The one favoured by Allah above all creatures.

Her knowledge was not restricted,
Religion, medicine, poetry, were some of her areas of expertise,
She had patience when afflicted,
When people slandered her she was given divine ease.

She was so ready to defend,
The religion of truth to the very end;
She could not be deterred,
Once her mind was made up, her conviction could not be stirred!

The epitome of bravery,
Very, very far from oppression and slavery;
She stood for honour and truth,
Always ready to cite what she knew of hadeeth.

She relayed what she had heard from the Prophet (SAW),
In plain and simple terms, without any effort;
Her memory was excellent,
And in faith and courage did she never wilt.

This headstrong lady is our legacy,
A true Mother of the Faithful Believers,
Her life goes down in history,
An excellent role model, one of the Best Achievers!

Her piety and fear of Allah was so strong,
Even though she hardly committed any wrong,
At times she wished that she was like a tree,
In Paradise she wanted to be!

She was afraid to account for her deeds,
Because she feared what would await her,
To Allah she was so near,
And yet she cried and worried about what her fate would be.

People spread many lies about her,
But we Muslims hold her very dear,
She was very beloved by the Prophet (SAW),
And all that they say is just truth distorted!

The truth of the matter is simple and clear,
Oh! If we could even come near,
If we were only a little bit like her,
We’d be filled with true beauty and honour!

Oh, Ayesha, May Allah be pleased with her,
Our beloved and dear mother,
Oh, faithful and honoured believer,
We will always remember your fervour!

Your example we will try hard to emulate,
We’ll teach it to our sisters and daughters,
We’ll completely ignore those who speculate,
And we will use your life story to enlighten ours!

May Allah (SWT) guide us all on our journey of life and make it easy for us to practise the example of this beautiful lady, Insha’Allah Ameen!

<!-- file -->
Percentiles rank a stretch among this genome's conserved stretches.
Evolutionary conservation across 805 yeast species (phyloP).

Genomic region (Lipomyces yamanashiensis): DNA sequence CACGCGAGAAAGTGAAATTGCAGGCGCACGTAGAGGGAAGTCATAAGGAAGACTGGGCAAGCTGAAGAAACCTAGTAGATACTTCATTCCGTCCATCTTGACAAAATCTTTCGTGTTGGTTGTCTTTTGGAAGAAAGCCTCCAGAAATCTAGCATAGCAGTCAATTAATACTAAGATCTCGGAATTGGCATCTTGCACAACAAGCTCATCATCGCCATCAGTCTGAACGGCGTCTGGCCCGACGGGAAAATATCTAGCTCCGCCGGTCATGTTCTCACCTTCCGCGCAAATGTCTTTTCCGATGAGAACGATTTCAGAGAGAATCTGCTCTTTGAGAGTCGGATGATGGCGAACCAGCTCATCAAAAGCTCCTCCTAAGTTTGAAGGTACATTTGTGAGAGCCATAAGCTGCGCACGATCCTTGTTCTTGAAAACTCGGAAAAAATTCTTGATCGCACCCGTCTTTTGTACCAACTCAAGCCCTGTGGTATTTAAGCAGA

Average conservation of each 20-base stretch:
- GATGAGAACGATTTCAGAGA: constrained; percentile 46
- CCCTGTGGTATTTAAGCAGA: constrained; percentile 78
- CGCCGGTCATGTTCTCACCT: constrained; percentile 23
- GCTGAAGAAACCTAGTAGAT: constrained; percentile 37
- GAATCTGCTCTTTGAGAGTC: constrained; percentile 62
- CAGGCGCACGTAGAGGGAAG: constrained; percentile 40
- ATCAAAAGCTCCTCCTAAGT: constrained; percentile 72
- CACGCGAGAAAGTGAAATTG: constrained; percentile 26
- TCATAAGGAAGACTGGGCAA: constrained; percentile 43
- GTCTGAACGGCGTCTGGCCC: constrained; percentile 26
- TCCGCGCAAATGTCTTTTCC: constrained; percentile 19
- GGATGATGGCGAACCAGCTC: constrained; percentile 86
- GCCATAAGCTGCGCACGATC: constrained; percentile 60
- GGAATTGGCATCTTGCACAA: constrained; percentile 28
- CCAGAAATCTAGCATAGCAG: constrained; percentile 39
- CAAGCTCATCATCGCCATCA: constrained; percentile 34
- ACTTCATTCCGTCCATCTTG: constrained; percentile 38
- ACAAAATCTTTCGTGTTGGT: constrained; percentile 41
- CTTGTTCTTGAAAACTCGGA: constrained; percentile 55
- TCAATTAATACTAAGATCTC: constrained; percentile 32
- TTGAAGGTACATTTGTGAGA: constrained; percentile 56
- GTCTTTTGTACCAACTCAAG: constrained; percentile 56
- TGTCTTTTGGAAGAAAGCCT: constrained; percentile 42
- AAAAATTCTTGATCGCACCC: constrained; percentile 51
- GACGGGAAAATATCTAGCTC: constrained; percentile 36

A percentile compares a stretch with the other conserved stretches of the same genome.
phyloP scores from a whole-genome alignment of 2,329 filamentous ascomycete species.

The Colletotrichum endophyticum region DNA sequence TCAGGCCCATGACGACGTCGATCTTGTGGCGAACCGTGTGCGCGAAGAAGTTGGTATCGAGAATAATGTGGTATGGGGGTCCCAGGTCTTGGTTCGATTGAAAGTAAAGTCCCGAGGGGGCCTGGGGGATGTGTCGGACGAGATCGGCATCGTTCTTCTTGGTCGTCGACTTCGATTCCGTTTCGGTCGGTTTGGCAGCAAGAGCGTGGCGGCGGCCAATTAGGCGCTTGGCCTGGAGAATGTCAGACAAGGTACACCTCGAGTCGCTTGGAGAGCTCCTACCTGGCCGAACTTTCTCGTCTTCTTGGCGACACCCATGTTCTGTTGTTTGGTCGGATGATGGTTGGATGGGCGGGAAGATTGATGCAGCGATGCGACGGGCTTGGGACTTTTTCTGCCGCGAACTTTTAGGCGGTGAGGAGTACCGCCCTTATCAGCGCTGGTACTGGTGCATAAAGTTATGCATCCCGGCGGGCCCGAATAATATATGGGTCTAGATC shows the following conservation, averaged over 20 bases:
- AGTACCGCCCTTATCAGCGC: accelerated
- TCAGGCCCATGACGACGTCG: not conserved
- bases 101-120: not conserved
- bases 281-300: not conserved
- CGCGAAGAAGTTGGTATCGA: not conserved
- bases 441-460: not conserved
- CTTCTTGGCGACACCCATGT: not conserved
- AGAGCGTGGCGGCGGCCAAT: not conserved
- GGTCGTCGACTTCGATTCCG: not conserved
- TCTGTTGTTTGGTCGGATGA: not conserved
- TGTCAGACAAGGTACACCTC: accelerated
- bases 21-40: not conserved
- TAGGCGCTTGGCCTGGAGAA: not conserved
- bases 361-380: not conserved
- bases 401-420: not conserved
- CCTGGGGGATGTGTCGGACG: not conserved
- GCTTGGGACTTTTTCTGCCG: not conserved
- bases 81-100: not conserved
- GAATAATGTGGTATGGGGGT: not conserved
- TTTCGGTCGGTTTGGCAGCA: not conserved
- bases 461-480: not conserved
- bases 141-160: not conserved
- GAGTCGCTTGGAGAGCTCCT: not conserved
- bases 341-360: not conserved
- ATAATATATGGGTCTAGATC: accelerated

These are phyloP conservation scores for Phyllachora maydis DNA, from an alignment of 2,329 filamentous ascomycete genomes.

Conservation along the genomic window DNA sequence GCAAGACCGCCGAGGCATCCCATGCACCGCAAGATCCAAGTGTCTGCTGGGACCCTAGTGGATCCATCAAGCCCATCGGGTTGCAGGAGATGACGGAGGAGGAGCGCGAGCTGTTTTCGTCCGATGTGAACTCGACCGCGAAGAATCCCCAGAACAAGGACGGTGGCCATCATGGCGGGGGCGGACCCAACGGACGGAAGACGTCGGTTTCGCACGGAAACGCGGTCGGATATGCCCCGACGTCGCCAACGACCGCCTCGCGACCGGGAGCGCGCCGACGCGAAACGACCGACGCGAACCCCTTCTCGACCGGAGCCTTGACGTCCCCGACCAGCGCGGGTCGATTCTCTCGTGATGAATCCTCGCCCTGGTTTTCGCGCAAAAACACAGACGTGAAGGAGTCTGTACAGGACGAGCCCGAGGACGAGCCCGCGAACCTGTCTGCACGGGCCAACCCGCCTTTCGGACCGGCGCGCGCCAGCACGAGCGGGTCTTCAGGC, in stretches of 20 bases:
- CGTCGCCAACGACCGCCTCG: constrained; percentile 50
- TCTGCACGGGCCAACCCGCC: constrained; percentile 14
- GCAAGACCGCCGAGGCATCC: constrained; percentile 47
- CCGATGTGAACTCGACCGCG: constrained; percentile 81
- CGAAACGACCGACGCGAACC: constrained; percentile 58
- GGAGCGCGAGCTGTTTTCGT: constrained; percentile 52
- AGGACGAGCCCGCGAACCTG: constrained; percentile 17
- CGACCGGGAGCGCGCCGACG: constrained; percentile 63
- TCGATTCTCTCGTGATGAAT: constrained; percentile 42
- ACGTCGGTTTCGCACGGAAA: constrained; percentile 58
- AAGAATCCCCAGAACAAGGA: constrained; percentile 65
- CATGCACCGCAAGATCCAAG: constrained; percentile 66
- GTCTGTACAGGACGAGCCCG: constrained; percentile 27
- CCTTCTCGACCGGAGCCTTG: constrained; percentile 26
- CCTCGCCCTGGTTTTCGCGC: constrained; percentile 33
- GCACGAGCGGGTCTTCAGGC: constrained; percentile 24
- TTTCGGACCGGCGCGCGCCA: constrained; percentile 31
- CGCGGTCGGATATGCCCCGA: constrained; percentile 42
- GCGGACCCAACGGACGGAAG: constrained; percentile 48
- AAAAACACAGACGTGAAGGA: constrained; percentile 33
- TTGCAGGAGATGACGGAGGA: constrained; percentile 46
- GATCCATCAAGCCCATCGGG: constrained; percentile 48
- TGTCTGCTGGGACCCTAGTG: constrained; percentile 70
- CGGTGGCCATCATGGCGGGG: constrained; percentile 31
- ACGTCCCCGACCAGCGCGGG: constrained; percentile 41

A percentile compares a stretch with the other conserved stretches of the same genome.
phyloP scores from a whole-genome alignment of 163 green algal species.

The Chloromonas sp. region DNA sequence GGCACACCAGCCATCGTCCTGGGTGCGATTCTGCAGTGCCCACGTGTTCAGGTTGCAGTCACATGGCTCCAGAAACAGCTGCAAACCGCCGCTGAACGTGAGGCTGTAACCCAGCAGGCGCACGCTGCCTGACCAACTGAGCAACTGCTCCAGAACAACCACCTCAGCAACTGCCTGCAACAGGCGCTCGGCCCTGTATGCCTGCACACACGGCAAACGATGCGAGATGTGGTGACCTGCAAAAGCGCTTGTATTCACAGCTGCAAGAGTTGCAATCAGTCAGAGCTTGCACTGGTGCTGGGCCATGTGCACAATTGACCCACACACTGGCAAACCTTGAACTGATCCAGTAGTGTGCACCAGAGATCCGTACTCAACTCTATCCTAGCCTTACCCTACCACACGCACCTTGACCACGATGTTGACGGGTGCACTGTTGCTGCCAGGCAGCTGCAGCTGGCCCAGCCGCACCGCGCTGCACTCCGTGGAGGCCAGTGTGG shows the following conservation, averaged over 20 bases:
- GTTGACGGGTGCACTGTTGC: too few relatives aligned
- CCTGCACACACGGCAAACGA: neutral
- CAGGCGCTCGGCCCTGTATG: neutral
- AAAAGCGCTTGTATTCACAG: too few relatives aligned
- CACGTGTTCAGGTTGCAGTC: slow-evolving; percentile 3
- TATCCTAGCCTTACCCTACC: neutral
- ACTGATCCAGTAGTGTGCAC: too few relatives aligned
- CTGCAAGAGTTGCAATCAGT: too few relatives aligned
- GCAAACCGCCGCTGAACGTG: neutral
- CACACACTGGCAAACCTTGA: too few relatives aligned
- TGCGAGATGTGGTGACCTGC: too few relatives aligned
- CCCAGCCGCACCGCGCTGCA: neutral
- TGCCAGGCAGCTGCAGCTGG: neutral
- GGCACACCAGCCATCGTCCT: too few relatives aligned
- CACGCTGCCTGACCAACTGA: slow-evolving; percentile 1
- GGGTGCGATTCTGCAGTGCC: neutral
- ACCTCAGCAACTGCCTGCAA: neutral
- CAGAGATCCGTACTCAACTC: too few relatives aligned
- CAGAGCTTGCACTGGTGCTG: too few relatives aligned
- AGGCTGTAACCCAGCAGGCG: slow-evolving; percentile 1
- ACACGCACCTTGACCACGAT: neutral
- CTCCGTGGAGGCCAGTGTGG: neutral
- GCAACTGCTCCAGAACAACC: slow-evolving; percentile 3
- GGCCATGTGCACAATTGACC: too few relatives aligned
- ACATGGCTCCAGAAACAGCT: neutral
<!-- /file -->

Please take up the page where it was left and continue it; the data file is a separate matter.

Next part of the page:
Monday, February 22, 2010

Evolution of a headscarf

I look at myself in the mirror, long hair falling down, over my shoulders. I know I’m supposed to be covering this beauty of mine, but somehow the headscarf just doesn’t seem to have a place on my head, at least not right now anyway, maybe one day, a long time from now, but definitely not now!

At least I’m wearing it in the evening. I’ve been told that there are many harmful things out there and the headscarf serves as protection. It’s not tied very tightly though, it’s almost falling off my head.’s off again; this piece of cloth just doesn’t seem to stick!

The Holy Qur’aan is being recited beautifully. The angels will not come near if a woman’s hair is uncovered. The headscarf finds its way back on; hair completely covered on this occasion.

I’m growing up now, a young woman of about 18 or 19. I know it’s really time that I don the headscarf, a guilty feeling brewing inside. Today I decide to take it with me; it’s hiding comfortably inside my handbag. A beautifully coloured one it is, a thin fabric with a patterned look, pieces of the fabric cut out to make it look fashionable. I try to take it out and put it on, who knows, it may even look very pretty, and it’s not really like a real headscarf, this is more like a fashion accessory. It stays inside the handbag though, stubborn and shy it remains!

My mum just returned from Hajj (Pilgrimage). She brought me back a stunning long, black headscarf. The gold trimming around it shines brightly and beautifully. This may just be The One! I wear it for a short while; it sits loosely on my head for a brief time. Then it elegantly slides down and rests on my neck, draping around my shoulders.

I’ve heard wonderful news! I’ve been favoured with an amazing gift- I’ve been chosen to go for Hajj. The most amazing experience of my life this is. My hair completely covered for a full 7 weeks.

I’m back at home now; I feel that the blessings of Hajj still remain with me. The most important blessing- the headscarf seems to be stuck on me! A square cotton one; folded in half to make a triangle. It’s comfortable and cool, tied up with a safety pin.

The headscarf on occasion seems to protest, a little bit of the front of my hair becomes revealed. Aha! I find the solution very quickly; soft lovely coloured head caps to wear underneath.